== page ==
Western Alum brings efficiency to African farming methods

Todd Steinacher, Alpha Gamma Rho and Western alum, travels to Africa to teach
modern day farming methods.


Todd Steinacher, Alpha Gamma Rho and Western alum, travels to Africa to teach modern day farming methods.

Steven Barnum , News editor

A graduate of Western Illinois University’s agriculture department is in the process of bringing more efficiency to farming communities in Africa.

Todd Steinacher left Western in 2006 with the passion to work in the agricultural industry. He held jobs in sales and marketing before making himself at home at AgriGold, where he is the Regional Agronomist. Agri- Gold is a seed company based in central Illinois, where Steinacher has lived his entire life. He believes that Western’s agricultural program helped shape his perspective.

“It opens your mind up to different cultures and how they farm and reproduce,” Steinacher said. “It got me thinking about agriculture on a world level and not just in my state or my county.”

In November, Steinacher and a team of agricultural leaders brought their skillsets to villages in Zambia, Africa. Once the group arrived in Africa, they hosted a grower meeting in order to share helpful tips about planting methods and plant development with area farmers. He knows that once they have a better understanding of a plant’s roots and nutrients, they will see a large-scale impact on their crops. Their primary goals were to increase yields and food stability.

One of the purposes of the trip was to help farmers build allies in the industry, which was something that Steinacher thought was lacking.

“We spent a lot of time trying to establish those relationships so that when we’re all gone, those farmers will know who to go to for help,” Steinacher said.

Specifically, he thought that the networking opportunities were non-existent between farmers and input suppliers, which could be due to the fact that they work with small amounts of acreage.

He explained the benefits that farmers have in the United States since they typically buy their own inputs and are able to use them more effectively.

A key observation for the AgriGold group was that farmers in these villages still do most of their farming by hand, an outdated practice in the United States. With a focus on increasing efficiency anywhere they can, the group introduced the farmers to planters, which improves the consistency in the seeding depth and planting methods. Planters will also ensure that they can plant the appropriate amount of seed in each acre. These farming communities did not have access to tractors either.

“The majority of farmers there still do everything by hand. That was a major limiting factor for them,” he said, “so the planters should help.”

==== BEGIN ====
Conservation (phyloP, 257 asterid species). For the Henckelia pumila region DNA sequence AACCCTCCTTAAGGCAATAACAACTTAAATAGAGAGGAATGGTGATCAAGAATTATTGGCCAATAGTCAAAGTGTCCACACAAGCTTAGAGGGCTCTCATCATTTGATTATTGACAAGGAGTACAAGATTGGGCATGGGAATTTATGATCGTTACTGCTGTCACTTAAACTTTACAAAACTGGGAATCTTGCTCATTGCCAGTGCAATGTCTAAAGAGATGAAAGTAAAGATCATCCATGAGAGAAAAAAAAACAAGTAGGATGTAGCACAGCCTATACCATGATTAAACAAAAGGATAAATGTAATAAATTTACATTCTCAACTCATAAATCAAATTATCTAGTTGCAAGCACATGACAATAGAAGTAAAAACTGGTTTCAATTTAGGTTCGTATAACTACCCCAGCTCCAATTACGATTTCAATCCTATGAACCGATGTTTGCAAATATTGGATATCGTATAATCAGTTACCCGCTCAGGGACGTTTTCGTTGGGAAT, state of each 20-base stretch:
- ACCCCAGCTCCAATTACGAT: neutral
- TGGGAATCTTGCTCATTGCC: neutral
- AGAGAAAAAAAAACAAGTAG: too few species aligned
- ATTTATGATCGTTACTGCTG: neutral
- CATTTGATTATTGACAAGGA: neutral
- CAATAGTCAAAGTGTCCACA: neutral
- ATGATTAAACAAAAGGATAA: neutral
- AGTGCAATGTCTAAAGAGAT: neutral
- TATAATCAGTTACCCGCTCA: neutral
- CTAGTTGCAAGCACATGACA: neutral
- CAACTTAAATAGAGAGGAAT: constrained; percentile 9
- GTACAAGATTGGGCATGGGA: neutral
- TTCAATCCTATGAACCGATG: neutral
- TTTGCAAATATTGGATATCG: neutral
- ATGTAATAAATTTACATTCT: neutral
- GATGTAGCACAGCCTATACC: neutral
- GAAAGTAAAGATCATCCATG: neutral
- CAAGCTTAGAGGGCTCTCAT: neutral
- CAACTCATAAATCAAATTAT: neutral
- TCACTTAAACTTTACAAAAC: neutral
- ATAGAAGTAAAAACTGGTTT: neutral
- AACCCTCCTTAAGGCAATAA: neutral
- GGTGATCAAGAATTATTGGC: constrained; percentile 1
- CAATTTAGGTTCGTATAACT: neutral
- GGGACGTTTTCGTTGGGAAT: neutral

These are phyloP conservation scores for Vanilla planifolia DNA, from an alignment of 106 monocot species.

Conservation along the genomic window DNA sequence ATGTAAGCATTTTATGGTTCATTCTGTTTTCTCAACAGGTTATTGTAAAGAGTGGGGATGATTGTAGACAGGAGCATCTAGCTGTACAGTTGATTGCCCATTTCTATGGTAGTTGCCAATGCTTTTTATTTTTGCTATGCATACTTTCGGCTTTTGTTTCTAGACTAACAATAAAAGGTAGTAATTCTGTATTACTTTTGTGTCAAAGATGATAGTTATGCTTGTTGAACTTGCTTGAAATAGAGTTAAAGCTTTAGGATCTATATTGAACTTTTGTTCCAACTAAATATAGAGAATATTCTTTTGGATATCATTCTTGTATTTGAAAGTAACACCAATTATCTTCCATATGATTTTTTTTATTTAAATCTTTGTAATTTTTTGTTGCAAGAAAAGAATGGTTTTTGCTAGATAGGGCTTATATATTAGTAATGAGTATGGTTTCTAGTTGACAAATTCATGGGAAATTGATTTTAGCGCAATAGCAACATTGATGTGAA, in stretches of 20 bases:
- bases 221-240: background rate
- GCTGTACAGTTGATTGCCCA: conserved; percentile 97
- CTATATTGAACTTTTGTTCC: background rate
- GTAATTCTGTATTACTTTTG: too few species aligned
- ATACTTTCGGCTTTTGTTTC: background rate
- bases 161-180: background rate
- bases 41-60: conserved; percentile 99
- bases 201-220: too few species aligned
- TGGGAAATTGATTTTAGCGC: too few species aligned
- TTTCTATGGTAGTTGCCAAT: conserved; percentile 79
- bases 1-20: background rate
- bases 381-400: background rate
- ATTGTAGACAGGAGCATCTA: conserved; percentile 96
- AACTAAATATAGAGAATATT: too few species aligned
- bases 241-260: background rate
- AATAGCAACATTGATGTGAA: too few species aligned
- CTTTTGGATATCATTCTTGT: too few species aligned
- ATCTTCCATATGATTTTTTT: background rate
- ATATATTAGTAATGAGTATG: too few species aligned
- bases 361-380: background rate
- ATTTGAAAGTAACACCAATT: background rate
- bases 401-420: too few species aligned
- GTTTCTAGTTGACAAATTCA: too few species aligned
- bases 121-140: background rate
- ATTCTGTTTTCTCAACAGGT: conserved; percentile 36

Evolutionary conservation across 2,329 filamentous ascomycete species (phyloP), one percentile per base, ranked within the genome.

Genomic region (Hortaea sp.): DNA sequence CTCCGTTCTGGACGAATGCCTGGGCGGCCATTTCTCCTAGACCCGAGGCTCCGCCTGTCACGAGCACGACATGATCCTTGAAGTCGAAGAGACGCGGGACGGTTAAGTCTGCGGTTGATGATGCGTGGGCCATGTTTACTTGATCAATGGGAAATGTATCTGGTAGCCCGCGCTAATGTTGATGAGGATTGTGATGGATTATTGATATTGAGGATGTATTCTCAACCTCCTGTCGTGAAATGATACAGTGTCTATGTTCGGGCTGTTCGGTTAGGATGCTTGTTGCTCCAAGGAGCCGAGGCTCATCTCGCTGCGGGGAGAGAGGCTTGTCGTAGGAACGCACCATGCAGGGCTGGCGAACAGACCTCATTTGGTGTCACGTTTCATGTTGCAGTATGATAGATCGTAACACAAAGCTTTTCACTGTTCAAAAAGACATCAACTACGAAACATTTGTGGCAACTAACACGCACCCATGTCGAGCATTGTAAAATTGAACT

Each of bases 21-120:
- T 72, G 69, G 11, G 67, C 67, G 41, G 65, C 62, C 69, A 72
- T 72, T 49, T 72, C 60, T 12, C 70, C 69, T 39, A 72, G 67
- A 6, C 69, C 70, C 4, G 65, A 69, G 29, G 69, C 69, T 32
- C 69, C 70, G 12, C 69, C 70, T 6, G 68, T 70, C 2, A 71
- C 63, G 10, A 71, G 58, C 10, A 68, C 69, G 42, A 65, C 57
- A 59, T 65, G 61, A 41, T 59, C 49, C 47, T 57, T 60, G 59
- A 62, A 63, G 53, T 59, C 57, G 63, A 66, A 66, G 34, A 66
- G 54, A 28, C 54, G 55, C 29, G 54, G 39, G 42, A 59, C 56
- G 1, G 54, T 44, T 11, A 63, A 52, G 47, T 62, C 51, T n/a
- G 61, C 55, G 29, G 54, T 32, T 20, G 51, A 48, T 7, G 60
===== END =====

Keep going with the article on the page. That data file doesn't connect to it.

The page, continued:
Financially, growing white corn doesn’t have the market potential that exists in the United States, which Steinaicher says is because their families are the primary consumers of that crop.

“On average, they only have enough bushels to feed their family for about 10 or 11 months, so they’re still coming up short based on their current production,” he said.

With intent on expanding their financial opportunities, Steinacher and his team also spoke to the farming communities about sales and profitability. An increase in efficiency could lead to additional sales, which could also lead to additional income. Modern farming methods may be costlier than the traditional ways, but there’s the potential for a much larger return on investment, according to Steinacher.

Soy beans may now play a role in these farming communities thanks to this trip. There’s always been a much stronger market for corn in Africa, but with evolving dietary habits, the gap is closing. Steinacher explained how many citizens are moving to a diet that’s heavy in protein, which could create a larger need for a more diverse food system.

“I’m excited to see how that new crop is looking and to help them generate some additional revenue,” he said.

Farmers did one acre the new way and the rest of their crops the old way in order to see the differences in performance. When he returns for a pre-harvest evaluation, Steinacher expects to see that his work made a significant impact in areas like crop consistency and health, as well as an improvement in fertility. In addition to his judgment, a financial group will also visit the village to calculate the changes in yield and efficiency.

Steinacher reflects on the elements that are changing in the agricultural industry. He think that the industry is quickly becoming more efficient.

“In a very short amount of time, there’s been a lot more focus in agriculture in general. Things are changing at a rapid pace and the technology and culture of farming has changed dramatically,” he said.

Next month, Steinacher will return to the same villages in Africa to further evaluate the impact his team had on their crops. When it comes to the opportunity, he is thankful for his time in Macomb.

“If it wasn’t for wanting to pursue this or for my educational knowledge from Western, I probably wouldn’t have went on the trip,” Steinacher said. “They gave me a good foundation.”